Decisions under Risk and Uncertainty
As any gambler knows, risks come with benefits. But there is an additional benefit of risks: when something terrible happens as a result of human planning, we can learn something about how to do better the next time. In this course sequence we explore what we know about how people make decisions about technologies and new media and apply our understanding of risk to the design of safe, secure technologies. We consider cases such as eBay and the Deepwater Horizon oil platform disaster, as well as examples of resilient engineering, to discover what can go wrong and how to make technology more beneficial and safe.
The course sequence considers diverse approaches to safety, security and risk. It focuses in-depth on decision theory, risk and trust in social media, and the analysis and control of societal risk. In addition to becoming more rational decision makers, students can expect to learn how to anticipate risks as engineers, and to understand its scientific, social, and normative implications in an information society.
The Decisions under Risk and Uncertainty Exploratory Course takes a broad view technological risk and how people respond to risks (for example by taking/accepting risks, avoiding risks, trusting others to deal with risks, analyzing risks scientifically, or designing technology more safely). Topics include an introduction to (psychological and rational) principles of decision-making under risk, risk analysis, informational and network security, and the social aspects of risk, safety and security. The role of technology in creating and responding to risks, and the relation to USE (user, society, enterprise) will be analyzed through case studies.
This USE sequence has three specialized courses:
Analysis and Control of Risk
The first half of this course presents a comprehensive framework for risk analysis, looking at how scientific and technical approaches to risk assessment and safety engineering relate to the ethics and politics of risk. We approach this through the interdisciplinary normative theory of risk management and governance, which embeds scientific risk assessment within social, political and ethical analysis. Topics include the role of (trust in) expert knowledge, the distribution of risks over times, places, and people, the importance of uncertainty, the “precautionary principle” and its limits, and how psychological, political and media representations of risk complicate risk management. In the second half of the course, students specialize in methods for studying risks associated with processes, hazardous substances, medical risks, etc. We look at representative scientific and technical methods for measuring, evaluating and controlling risks. Students will prepare a case study.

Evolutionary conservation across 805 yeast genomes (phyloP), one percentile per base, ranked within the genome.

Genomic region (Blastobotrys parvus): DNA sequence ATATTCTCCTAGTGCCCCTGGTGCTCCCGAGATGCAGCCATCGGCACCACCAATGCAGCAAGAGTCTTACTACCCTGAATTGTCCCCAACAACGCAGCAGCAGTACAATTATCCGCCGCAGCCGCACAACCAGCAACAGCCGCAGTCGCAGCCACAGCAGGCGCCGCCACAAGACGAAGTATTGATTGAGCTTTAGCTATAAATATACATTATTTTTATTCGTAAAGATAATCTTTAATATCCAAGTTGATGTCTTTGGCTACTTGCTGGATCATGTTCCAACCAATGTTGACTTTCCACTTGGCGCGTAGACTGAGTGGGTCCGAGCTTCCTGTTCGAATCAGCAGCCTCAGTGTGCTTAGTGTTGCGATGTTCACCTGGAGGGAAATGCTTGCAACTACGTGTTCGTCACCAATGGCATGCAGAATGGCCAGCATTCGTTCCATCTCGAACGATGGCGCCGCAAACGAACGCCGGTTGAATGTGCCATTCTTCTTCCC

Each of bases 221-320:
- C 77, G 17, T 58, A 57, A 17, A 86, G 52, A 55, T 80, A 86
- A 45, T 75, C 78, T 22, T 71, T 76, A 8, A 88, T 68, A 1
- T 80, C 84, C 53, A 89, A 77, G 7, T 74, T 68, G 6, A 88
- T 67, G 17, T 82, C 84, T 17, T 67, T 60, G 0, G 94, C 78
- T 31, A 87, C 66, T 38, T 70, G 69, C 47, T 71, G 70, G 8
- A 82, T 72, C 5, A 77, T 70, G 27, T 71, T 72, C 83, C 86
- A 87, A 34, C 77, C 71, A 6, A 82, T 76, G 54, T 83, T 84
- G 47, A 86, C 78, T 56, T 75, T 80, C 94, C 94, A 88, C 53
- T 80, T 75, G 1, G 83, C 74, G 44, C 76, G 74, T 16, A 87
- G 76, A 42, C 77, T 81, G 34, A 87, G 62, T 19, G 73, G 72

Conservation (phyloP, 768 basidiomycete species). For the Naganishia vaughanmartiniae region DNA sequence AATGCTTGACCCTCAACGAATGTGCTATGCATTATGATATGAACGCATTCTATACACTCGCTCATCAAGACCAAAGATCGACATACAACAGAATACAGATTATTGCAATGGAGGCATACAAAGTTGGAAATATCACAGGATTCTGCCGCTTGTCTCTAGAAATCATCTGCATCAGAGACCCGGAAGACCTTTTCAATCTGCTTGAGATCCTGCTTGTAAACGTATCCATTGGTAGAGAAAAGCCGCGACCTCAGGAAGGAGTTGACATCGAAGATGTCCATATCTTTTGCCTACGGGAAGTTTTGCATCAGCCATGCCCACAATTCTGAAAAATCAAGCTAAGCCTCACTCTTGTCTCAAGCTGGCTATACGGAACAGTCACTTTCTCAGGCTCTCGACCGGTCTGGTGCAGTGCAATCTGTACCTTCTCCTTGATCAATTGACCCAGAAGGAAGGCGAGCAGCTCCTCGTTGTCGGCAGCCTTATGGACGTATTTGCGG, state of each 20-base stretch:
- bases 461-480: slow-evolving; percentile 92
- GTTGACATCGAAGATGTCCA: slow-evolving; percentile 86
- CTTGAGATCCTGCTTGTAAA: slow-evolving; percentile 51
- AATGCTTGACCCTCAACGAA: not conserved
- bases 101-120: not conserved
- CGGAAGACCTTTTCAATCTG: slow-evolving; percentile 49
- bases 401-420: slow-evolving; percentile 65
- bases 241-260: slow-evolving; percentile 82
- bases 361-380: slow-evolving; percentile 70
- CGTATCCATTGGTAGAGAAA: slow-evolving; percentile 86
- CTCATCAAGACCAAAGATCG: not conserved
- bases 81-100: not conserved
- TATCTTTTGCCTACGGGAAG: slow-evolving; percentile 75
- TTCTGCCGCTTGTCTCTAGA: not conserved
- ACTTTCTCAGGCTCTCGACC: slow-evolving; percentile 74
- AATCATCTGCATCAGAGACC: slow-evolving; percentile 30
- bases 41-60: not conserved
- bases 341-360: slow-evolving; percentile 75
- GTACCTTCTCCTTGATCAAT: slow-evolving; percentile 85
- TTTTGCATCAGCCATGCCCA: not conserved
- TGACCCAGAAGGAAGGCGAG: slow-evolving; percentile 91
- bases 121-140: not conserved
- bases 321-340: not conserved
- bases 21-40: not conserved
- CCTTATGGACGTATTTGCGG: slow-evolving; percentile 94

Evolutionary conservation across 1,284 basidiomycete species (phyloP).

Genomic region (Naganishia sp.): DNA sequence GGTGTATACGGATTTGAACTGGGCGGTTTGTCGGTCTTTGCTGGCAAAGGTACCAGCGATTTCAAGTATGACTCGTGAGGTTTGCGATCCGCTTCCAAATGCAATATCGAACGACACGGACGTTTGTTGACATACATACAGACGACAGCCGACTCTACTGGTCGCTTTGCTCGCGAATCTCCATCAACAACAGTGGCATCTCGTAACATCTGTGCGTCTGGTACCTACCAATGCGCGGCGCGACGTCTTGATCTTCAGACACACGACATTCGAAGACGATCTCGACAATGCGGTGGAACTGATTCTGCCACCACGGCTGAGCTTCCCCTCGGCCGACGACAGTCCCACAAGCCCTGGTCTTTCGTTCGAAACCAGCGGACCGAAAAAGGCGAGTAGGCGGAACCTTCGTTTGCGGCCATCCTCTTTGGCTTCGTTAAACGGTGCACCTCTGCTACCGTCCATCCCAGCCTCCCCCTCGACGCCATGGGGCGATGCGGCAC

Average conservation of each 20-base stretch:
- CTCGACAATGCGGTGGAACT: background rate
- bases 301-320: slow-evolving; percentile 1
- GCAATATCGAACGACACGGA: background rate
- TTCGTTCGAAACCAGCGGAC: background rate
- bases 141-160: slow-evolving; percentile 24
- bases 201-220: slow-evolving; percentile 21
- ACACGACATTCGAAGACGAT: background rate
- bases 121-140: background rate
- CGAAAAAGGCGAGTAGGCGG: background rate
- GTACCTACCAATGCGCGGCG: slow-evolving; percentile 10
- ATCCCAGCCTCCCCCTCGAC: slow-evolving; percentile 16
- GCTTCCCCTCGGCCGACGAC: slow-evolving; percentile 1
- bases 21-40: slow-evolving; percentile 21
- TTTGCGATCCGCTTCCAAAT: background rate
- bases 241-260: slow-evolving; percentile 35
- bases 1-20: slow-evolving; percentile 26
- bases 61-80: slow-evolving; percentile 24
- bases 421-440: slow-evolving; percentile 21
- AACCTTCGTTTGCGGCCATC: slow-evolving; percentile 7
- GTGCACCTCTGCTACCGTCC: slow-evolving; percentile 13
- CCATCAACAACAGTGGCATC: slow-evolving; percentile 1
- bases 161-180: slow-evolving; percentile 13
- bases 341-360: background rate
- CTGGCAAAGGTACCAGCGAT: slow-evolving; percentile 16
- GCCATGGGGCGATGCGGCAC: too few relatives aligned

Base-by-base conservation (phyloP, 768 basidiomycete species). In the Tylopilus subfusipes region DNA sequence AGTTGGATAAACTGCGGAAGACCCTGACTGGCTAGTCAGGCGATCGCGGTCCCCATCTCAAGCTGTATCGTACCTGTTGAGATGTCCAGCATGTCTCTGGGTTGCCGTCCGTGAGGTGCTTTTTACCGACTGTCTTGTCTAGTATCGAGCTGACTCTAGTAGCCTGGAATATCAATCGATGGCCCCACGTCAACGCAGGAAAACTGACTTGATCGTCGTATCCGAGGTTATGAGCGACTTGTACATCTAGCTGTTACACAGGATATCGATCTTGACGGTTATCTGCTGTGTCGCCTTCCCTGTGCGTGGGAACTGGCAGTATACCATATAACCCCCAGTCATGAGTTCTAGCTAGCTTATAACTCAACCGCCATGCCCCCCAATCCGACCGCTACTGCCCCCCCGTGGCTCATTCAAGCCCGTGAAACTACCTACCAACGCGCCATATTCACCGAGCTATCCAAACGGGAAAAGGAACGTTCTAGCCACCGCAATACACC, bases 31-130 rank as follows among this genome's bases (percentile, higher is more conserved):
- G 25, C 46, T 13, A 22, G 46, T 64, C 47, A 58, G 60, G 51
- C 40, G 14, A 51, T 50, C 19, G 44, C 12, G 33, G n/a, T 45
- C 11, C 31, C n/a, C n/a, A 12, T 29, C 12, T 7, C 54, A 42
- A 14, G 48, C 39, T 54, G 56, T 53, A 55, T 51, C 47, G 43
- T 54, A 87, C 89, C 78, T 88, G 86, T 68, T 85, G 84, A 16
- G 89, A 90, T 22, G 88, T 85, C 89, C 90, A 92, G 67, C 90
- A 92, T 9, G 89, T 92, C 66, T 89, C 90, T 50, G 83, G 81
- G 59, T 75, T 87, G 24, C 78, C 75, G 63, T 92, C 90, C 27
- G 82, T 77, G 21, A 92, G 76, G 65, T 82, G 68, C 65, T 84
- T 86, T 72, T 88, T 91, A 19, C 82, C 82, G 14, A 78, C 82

Risk, Trust and Social Media
The first half of this course is shared with Analysis and Control of Risk. In the second half, students will focus on insights from sociology and social network analysis and apply them to the design and use of technologies. Students learn how the social context affects the adoption and diffusion of innovations and how it affects the way humans utilize technologies. Moreover, they learn how the social consequences of new technologies can be analyzed. Topics include: How do you get individuals to accept new ideas or technologies? How do you get people to cooperate on the internet and especially in social media? While introducing classical sociological theories and concepts, we focus on the relation between offline and online behavior and examine topics such as how trust can be created in online communities, and how internet capabilities affect our online behavior.
This course focuses on normative and psychological approaches to decision making. In the normative part of the course, we look at how rational agents and intelligent systems should make decisions according to rational decision theory and game theory. Rational strategies are developed for coping with risks in situations of known risk, uncertainty and ignorance. In the empirical/psychological part of the course, we look at the acceptance of technology and its' risks, the psychometric paradigm, the psychology of trust and acceptance, peoples’ acceptance of technology, how they represent risks mentally, how risks affect behavior, and how trust affects risk perception. The course will address the distinction between calculated risks and perceived risks, the role of emotions, and the way people deal with probabilities, as well as biases in risk perception.
In the Decision Under Risk and Uncertainty Projects, students working in groups combine scientific/technical knowledge with social scientific knowledge, and/or a normative framework to create a text, design, or artifact. All projects are based on the same assignment template. In cooperation with various Departments of the TU/e nine such projects for different technological areas have already been defined (see the Application section of the deliverables for descriptions).
Started the Bachelor College in 2014 or later? As part of your USE Learning Trajectory, you must participate in 5 Studium Generale activities marked with the EC logo. Important: You can start participating in these activities as soon as you enroll at TU/e.